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For every integer k from 1 to 10, inclusive, the kth term of a certain

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Senior Manager
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For every integer k from 1 to 10, inclusive, the kth term of a certain [#permalink] New post 11 Aug 2007, 12:14
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C
D
E

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Question Stats:

56% (03:10) correct 44% (01:31) wrong based on 51 sessions
For every integer k from 1 to 10, inclusive, the kth term of a certain sequence is given by (-1)^(k+1)*(1/2^k). If T is the sum of the first 10 terms in the sequence, then T is

A. greater than 2

B. between 1 and 2

C. between 0.5 and 1

D. between 0.25 and 0.5

E. less than 0.25


OPEN DISCUSSION OF THIS QUESTION IS HERE: for-every-integer-k-from-1-to-10-inclusive-the-kth-term-of-88874.html
[Reveal] Spoiler: OA

Last edited by Bunuel on 19 Dec 2014, 07:08, edited 1 time in total.
Renamed the topic, edited the question, added the OA and moved to PS forum.
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Re: For every integer k from 1 to 10, inclusive, the kth term of a certain [#permalink] New post 11 Aug 2007, 12:22
zakk wrote:
1) For every integer K from 1 to 10 inclusive, the Kth term of a certain sequence is given by (-1)^k+1 (1/2^k). If T is the sum of the first 10 terms of the sequence, then T is:

a) greater than 2
b) between 1 and 2
c) between ½ and 1
d) between ¼ and ½
e) less than ¼


I guess right, but have no idea on the concept behind this.


Can you clarify (-1)^k+1 (1/2^k)?
Is it ((-1)^(k+1)) * (1/(2^K))?
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Re: For every integer k from 1 to 10, inclusive, the kth term of a certain [#permalink] New post 11 Aug 2007, 12:36
i interpreted (-1)^k+1 (1/2^k) as --> ((-1)^(k+1)) * (1/(2^K))

i believe the answer is D.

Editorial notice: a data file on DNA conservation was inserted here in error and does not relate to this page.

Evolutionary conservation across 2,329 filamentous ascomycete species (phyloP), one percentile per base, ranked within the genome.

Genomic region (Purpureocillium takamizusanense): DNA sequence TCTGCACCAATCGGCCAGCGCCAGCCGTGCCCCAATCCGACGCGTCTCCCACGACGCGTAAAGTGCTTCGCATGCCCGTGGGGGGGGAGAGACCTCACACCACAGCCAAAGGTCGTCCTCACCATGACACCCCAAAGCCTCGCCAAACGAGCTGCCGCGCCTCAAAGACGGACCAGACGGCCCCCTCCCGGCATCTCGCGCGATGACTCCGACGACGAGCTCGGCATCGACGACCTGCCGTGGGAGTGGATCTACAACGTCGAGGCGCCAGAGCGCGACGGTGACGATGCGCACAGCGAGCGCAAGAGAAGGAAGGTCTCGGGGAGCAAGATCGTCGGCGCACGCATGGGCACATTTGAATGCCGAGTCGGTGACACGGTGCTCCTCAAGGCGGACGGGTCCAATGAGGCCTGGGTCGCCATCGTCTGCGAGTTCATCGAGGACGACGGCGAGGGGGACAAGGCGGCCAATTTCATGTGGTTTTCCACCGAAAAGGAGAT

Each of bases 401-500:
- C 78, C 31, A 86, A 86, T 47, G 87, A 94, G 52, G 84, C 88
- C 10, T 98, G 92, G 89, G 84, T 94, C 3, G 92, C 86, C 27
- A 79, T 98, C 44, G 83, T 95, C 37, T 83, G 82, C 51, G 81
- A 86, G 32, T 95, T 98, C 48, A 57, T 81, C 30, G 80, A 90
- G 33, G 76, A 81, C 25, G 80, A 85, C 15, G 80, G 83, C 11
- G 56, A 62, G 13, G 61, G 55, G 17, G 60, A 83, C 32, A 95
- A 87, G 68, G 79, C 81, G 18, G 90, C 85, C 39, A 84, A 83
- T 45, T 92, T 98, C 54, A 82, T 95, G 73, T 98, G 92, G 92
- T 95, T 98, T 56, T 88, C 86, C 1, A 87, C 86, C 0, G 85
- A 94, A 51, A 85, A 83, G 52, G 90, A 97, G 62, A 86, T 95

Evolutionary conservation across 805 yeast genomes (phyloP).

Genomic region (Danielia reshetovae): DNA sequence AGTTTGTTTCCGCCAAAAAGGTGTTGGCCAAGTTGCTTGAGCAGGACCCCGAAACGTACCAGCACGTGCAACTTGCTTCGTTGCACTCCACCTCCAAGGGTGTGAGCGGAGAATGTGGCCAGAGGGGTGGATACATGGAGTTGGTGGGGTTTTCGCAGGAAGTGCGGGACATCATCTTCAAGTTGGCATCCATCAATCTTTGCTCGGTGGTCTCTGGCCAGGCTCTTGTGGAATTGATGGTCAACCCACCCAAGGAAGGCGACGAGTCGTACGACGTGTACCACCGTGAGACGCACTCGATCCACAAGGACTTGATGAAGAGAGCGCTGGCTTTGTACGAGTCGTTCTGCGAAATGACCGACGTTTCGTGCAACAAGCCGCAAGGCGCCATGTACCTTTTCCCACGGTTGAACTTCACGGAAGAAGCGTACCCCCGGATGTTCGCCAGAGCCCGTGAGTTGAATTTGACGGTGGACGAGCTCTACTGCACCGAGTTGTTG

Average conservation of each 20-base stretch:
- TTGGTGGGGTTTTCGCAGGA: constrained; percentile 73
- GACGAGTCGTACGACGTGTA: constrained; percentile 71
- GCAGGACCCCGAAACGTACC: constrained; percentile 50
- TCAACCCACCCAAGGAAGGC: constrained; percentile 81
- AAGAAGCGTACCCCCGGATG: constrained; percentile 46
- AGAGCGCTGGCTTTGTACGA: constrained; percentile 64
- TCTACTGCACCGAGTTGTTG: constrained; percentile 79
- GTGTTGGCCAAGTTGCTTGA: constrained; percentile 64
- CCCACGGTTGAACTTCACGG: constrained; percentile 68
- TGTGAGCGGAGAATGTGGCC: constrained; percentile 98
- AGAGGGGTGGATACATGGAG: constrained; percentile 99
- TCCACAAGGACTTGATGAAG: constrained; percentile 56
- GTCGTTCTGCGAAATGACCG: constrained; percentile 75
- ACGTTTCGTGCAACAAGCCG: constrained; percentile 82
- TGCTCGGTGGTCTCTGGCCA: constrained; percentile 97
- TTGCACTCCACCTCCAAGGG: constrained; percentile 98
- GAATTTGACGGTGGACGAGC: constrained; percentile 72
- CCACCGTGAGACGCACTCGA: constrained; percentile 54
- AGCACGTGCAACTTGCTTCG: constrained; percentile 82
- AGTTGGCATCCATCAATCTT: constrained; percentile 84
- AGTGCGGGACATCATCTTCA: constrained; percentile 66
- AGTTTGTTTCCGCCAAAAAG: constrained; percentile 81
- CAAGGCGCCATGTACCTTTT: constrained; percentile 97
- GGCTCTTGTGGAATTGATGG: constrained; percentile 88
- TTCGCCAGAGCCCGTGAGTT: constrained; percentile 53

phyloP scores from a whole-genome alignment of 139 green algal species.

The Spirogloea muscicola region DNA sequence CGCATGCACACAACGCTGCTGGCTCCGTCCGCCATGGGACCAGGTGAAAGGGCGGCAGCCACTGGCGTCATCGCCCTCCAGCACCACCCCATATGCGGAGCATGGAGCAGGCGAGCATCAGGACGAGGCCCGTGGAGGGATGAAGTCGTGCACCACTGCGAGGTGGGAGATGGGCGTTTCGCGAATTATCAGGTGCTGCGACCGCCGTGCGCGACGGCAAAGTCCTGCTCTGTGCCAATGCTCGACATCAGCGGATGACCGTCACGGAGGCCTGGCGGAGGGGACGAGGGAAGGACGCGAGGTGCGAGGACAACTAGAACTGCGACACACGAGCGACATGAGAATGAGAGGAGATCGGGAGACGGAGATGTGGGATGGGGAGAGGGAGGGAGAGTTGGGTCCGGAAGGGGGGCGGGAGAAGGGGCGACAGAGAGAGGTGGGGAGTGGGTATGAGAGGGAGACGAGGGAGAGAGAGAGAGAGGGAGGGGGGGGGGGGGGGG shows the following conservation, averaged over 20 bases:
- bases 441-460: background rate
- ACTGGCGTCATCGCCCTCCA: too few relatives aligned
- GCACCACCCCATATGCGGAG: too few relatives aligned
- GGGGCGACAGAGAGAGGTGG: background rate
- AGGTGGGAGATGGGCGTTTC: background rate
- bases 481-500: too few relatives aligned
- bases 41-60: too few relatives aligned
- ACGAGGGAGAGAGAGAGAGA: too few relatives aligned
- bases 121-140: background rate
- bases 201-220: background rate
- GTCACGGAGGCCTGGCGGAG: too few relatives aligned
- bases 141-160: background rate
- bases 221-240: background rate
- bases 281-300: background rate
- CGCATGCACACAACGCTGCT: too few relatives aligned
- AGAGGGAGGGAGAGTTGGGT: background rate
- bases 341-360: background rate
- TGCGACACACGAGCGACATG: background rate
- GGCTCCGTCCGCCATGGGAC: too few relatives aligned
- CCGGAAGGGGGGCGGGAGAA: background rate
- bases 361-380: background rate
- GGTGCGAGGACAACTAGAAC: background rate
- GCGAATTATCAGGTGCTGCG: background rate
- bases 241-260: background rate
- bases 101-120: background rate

the first term will always be either 1 or -1, the second term will be 1/2 for k=1, then 1/2 squared or 1/4 for k=2, then 1/2 cubed, etc.

so the first ten terms will be:

1/2 - 1/4 + 1/8 - 1/16 + 1/32... - 1/1024

the values decrease with each term, so the sum of the terms is never greater than 1/2 or less than 1/4.
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Re: For every integer k from 1 to 10, inclusive, the kth term of a certain [#permalink] New post 11 Aug 2007, 13:52
I get B..

basically the first term -(1)^k gets cancelled out..we have 5 even number, 5 odd numbers from 1 thru 10 inclusive...

so then basically we are adding 1+ 1/2 + 1/4 +1/8....

this sum approcaches 1..however the sum is definetly between 1 and 2..
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Re: For every integer k from 1 to 10, inclusive, the kth term of a certain [#permalink] New post 11 Aug 2007, 13:56
assuming its the later case -1^(K+1)

then its basically saying that for every odd K, the term would be positive and even term would be negative, however net result would they still cancel out...in that case the sum would be 1/2+1/4+1/8...i.e C

bkk145 wrote:
zakk wrote:
1) For every integer K from 1 to 10 inclusive, the Kth term of a certain sequence is given by (-1)^k+1 (1/2^k). If T is the sum of the first 10 terms of the sequence, then T is: